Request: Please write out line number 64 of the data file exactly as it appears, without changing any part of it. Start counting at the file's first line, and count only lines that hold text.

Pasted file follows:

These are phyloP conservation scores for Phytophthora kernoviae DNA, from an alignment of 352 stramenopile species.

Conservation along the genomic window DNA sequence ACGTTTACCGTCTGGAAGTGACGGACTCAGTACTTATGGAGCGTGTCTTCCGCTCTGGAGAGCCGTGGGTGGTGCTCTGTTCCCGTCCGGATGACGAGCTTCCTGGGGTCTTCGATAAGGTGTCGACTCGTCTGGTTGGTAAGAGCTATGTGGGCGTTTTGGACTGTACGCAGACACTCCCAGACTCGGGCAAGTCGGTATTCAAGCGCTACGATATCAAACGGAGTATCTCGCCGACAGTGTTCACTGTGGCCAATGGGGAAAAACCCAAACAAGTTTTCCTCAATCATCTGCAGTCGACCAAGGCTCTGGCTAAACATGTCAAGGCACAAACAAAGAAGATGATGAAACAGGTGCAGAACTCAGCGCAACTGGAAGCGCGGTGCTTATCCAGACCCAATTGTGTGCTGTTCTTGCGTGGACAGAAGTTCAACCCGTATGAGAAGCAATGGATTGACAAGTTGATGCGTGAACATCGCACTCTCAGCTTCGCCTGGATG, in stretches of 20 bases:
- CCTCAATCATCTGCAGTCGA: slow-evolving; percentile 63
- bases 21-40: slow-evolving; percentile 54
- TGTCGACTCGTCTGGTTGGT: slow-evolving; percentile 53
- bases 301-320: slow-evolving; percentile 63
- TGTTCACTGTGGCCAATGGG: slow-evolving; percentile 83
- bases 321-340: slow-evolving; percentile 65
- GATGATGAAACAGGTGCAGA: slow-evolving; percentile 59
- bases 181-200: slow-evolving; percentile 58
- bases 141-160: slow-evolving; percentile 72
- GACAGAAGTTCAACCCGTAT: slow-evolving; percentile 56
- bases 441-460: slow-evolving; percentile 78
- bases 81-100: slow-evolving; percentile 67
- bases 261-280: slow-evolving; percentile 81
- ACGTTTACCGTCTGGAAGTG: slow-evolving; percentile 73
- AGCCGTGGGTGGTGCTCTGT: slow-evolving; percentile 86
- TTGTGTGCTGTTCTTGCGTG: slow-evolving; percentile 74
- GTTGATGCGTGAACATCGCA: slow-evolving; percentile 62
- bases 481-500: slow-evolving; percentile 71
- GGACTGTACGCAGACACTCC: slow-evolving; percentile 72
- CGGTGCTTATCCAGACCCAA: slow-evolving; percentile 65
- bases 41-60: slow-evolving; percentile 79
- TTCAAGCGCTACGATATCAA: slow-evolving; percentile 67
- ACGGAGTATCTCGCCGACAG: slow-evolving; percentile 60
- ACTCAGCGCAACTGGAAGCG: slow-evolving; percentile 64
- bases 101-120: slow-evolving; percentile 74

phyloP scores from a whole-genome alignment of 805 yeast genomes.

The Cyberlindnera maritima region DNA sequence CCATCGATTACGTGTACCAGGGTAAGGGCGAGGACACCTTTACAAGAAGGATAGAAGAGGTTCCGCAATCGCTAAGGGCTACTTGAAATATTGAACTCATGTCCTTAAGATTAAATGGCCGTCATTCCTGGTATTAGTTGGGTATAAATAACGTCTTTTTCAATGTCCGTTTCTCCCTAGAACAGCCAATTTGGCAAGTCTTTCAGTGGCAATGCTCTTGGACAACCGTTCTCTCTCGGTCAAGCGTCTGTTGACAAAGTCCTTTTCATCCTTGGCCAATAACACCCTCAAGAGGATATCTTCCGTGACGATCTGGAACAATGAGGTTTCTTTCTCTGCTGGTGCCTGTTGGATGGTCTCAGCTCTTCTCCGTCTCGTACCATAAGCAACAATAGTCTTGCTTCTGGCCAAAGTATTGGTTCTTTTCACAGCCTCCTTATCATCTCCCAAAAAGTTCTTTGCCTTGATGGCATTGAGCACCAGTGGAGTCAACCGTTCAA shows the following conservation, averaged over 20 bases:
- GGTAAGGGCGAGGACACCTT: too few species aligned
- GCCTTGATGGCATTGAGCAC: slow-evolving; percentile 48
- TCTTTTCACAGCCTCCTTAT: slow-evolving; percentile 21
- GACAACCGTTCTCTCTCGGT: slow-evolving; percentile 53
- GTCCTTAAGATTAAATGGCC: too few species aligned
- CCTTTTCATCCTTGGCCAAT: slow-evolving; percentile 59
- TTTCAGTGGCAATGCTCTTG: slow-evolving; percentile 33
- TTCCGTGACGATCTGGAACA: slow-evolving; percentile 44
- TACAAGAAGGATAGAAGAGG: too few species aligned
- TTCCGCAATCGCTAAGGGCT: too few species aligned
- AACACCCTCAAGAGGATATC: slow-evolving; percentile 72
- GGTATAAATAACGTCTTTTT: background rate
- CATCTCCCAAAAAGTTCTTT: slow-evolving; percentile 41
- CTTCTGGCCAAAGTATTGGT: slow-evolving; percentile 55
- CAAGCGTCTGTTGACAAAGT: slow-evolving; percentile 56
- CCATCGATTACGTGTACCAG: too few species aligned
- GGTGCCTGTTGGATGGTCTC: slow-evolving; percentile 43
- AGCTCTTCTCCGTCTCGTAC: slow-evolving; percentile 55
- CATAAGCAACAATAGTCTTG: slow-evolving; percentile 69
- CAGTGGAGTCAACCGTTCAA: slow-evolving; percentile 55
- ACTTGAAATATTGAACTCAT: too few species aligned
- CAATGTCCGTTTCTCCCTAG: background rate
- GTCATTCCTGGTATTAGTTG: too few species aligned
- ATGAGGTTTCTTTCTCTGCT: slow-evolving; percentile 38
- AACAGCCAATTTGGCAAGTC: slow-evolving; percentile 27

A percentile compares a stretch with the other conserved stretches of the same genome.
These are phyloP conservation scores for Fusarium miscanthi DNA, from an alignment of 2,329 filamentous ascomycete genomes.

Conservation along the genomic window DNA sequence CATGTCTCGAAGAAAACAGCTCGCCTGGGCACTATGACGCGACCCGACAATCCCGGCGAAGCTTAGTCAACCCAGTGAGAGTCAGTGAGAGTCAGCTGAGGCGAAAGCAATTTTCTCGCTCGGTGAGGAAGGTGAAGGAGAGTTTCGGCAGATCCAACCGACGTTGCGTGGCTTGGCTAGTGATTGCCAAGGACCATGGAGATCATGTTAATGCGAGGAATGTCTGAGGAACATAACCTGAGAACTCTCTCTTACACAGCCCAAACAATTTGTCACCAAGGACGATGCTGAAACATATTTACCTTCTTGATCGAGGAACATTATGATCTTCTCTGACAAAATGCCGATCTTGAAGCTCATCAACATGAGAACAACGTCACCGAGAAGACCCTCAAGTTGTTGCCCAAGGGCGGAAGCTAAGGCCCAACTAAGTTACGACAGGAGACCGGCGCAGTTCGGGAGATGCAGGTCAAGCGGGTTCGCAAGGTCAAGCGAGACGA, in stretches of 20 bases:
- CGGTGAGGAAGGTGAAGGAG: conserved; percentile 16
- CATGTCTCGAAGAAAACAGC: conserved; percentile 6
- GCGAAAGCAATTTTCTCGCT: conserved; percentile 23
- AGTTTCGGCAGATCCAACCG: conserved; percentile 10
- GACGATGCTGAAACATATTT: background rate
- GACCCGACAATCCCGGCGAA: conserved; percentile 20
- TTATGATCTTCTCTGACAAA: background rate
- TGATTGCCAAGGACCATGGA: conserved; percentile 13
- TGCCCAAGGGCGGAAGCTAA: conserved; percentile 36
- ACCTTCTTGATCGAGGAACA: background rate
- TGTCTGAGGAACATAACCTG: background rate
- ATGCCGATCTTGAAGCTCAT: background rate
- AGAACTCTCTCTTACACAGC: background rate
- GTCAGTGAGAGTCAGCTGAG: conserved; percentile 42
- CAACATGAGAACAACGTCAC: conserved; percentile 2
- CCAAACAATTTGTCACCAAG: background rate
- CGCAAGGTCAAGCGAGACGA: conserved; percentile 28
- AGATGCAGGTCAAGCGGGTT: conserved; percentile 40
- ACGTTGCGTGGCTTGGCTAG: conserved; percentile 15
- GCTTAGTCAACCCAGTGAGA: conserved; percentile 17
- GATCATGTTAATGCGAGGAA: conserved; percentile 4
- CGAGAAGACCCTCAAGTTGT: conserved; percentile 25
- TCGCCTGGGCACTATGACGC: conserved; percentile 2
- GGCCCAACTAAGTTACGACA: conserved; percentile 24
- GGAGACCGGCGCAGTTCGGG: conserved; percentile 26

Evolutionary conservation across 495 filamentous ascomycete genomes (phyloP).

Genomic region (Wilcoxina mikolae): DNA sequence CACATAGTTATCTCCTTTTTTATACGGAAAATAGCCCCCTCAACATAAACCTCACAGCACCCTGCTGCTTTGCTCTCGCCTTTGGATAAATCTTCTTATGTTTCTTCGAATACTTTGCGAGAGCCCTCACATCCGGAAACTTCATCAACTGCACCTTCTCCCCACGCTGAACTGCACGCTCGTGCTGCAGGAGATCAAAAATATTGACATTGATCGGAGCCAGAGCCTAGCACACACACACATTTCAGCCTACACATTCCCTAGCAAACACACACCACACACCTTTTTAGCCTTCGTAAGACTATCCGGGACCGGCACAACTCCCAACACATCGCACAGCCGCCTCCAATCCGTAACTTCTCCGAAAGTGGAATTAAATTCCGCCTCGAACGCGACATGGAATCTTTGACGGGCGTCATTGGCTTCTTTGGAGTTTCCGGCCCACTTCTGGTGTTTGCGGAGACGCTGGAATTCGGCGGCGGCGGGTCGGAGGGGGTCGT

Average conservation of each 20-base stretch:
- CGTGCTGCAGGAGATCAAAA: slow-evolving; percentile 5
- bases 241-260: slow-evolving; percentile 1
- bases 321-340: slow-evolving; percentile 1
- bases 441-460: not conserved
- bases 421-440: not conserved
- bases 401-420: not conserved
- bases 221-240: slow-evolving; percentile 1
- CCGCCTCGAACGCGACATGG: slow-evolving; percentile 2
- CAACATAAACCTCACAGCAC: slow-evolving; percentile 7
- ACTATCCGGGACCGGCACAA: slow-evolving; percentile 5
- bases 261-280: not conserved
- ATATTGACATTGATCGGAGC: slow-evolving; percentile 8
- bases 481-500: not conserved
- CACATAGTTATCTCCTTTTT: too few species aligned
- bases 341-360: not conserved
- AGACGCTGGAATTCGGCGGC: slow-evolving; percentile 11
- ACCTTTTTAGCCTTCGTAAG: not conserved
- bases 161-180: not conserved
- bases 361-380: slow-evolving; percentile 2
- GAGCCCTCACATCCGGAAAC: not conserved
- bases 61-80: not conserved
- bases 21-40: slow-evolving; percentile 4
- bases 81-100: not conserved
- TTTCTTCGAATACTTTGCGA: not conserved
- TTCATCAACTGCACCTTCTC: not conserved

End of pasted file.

- TTATGATCTTCTCTGACAAA: background rate